One exception is eins which becomes ein- in 21, 31, 41, etc.: twenty-oneeinundzwanzig (literally: oneandtwenty), thirty-oneeinunddreißig, forty-oneeinundvierzig, etc.

German is not the only language with this "reverse" order of numbers: Danish (another Germanic language) and Arabic do it the same way. This was also the standard way of forming numbers in older versions of English ("Four and twenty blackbirds/Baked in a pie." w:Sing a Song of Sixpence).

Section Problems>>

What's On the Test[edit | edit source]

To go straight to the lesson test, go here.

The test will have four parts to it: Grammar (79 points), Translating (95 points), Reading Comprehension (20 points), Vocabulary (20 points), and Previous Topics (10 points) in that order. The Grammar section will test your ability to know the verbs from this lesson and its various versions, to know articles – the genders of them and the correct usage of them, and correct word order.

The Translating section is worth the most points, and it too has three sections. You must know the translations for sentences and phrases going from English to German, and be able to take a German dialogue and translate it back into English. Also you must know the translation from Numbers to German.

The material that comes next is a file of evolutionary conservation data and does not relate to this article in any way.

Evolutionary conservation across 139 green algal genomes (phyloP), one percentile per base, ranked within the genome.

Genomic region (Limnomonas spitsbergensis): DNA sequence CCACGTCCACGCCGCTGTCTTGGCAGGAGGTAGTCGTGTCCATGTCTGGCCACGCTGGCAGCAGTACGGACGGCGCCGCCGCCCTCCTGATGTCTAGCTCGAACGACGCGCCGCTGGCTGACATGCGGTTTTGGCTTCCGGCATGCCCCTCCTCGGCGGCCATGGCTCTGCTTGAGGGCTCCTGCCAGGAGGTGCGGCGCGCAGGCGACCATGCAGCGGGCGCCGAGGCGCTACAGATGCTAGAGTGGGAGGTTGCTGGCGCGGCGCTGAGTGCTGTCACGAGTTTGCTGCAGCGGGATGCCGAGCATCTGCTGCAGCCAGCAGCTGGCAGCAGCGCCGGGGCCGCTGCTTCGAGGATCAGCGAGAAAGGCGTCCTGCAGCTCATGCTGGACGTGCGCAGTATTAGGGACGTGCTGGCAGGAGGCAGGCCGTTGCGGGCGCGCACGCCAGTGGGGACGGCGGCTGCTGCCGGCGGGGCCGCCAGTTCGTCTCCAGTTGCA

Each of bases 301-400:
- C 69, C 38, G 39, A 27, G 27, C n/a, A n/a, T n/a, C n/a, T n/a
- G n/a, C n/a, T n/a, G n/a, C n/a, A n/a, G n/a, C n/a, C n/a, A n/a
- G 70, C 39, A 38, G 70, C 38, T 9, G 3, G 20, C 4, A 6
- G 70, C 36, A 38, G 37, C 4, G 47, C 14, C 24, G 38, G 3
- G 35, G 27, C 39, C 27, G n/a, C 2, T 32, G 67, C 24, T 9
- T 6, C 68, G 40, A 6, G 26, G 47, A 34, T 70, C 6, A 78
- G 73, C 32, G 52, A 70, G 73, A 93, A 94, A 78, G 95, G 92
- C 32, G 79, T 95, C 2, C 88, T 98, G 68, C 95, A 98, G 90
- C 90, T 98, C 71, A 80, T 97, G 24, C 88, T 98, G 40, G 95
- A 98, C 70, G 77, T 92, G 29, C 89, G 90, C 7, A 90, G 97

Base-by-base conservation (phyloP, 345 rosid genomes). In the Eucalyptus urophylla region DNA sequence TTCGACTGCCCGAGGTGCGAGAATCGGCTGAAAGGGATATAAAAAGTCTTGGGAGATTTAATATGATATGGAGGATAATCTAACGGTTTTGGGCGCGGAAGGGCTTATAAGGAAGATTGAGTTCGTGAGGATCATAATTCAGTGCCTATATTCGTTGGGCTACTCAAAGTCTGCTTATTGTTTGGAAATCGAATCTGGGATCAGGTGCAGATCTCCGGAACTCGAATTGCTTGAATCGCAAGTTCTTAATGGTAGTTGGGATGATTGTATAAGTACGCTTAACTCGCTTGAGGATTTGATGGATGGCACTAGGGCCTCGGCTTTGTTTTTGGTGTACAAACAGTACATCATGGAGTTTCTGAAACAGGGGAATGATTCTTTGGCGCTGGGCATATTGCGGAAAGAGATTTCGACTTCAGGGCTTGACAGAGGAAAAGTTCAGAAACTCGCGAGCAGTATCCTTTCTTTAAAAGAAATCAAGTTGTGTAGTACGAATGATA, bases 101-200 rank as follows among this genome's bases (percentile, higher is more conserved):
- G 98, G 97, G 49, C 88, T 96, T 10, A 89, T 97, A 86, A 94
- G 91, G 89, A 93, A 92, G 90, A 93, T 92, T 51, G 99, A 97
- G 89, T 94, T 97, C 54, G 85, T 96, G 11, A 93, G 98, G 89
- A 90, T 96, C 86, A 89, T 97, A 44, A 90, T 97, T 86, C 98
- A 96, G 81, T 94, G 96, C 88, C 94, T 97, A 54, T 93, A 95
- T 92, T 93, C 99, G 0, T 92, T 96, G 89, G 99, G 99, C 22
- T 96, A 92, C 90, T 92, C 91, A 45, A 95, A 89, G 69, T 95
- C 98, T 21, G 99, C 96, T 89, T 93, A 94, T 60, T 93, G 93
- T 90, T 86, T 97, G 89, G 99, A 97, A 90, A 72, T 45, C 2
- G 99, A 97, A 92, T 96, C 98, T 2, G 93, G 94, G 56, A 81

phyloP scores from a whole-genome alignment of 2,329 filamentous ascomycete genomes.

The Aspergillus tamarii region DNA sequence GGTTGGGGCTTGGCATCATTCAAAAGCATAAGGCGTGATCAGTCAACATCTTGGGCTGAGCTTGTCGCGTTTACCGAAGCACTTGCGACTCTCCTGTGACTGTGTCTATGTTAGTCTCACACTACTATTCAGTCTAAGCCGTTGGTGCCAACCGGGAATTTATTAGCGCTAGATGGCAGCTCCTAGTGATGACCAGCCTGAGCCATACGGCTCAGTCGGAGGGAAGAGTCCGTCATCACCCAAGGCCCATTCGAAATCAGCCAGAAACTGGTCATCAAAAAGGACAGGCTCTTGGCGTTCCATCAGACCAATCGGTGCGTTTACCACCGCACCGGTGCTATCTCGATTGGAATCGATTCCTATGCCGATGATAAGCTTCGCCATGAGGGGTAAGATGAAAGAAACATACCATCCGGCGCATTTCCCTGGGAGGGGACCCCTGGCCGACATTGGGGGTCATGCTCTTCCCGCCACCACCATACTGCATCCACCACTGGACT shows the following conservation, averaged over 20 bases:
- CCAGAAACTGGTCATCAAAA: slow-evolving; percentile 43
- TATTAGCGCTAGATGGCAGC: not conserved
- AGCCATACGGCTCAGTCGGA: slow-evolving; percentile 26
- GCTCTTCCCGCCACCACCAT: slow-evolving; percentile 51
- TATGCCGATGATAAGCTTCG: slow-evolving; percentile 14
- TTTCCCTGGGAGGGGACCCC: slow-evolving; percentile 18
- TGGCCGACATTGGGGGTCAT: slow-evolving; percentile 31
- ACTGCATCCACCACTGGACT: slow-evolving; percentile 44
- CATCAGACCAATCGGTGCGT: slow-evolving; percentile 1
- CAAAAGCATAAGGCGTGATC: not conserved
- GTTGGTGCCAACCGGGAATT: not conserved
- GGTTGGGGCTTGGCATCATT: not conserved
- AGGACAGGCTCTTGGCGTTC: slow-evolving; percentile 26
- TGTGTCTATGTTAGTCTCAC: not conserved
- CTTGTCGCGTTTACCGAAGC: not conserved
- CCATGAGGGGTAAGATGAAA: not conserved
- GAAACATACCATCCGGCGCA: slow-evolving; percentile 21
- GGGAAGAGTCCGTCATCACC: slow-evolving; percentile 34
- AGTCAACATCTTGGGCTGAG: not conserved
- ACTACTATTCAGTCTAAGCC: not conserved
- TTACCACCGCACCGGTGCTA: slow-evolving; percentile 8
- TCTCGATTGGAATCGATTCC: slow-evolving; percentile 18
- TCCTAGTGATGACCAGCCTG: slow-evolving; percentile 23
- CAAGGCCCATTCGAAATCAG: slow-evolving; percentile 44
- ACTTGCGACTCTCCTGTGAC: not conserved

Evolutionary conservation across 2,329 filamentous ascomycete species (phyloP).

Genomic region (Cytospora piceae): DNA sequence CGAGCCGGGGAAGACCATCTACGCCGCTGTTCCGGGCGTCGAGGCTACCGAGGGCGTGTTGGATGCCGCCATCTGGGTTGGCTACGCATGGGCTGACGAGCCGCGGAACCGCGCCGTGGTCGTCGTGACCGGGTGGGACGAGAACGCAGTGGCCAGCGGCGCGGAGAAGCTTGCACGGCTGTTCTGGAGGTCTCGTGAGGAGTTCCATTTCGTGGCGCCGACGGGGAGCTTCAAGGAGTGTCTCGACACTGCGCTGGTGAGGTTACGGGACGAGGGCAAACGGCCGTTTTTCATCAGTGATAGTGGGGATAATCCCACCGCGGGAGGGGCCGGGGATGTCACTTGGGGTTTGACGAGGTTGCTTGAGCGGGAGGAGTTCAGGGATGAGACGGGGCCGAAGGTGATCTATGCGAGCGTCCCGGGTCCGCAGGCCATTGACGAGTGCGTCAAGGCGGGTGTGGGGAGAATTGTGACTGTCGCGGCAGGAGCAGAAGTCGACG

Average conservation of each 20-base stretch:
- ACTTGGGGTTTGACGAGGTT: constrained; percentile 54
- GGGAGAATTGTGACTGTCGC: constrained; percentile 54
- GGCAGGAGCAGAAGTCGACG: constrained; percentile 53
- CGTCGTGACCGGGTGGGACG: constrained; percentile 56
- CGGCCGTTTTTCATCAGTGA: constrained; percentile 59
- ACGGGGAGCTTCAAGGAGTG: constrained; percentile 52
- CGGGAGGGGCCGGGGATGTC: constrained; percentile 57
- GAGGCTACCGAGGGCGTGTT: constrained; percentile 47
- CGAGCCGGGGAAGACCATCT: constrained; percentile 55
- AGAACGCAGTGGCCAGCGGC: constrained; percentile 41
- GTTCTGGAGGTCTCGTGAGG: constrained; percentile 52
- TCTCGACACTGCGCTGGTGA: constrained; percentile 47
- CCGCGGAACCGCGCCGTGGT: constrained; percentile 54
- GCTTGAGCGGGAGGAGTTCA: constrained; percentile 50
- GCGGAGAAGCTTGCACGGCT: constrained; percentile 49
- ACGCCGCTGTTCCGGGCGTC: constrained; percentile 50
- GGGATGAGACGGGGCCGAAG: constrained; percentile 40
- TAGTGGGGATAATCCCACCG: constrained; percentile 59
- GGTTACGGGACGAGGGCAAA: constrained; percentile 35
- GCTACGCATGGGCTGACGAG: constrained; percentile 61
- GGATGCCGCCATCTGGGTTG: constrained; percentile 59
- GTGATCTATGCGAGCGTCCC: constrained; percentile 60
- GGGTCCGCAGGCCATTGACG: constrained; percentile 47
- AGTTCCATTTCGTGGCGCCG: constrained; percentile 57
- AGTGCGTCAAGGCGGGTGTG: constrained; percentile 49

The third section, Reading Comprehension, is Comprehension Questions you must know how to read the conversion and after reading you will be asked question on the previous conversion.

The fourth section is a vocabulary section. You get 20 English words on the left and 20 German words on the right, and be asked to match them. To study for that, check out the 401 flashcards related to this lesson at Part I and Part II.

The last section, Previous Topics, is a quick review on Lesson 1 to get ready for this section, just look at some past notes or go to Lesson 1 and study. That is the whole test. Take it!

(edit template) Level I Lessons (discussion)

I.0 Introduction

Section I.A: I.1 Wie heißt du? (1. Teil) I.2 Wie heißt du? (2. Teil) I.3 Bitte buchstabieren Sie Review Section I.A

Section I.B: I.4 Freizeit I.5 Geburtstag I.6 Essen Review Section I.B

Section I.C: I.7 Kleidung I.8 Familie und Nationalität I.9 Schule Review Section I.C

Section I.D: I.10 Das Fest I.11 Privileg und Verantwortung I.12 Wetter Review Section I.D

Section I.E: I.13 Zu Hause essen I.14 Filme I.15 Das Haus Review Section I.E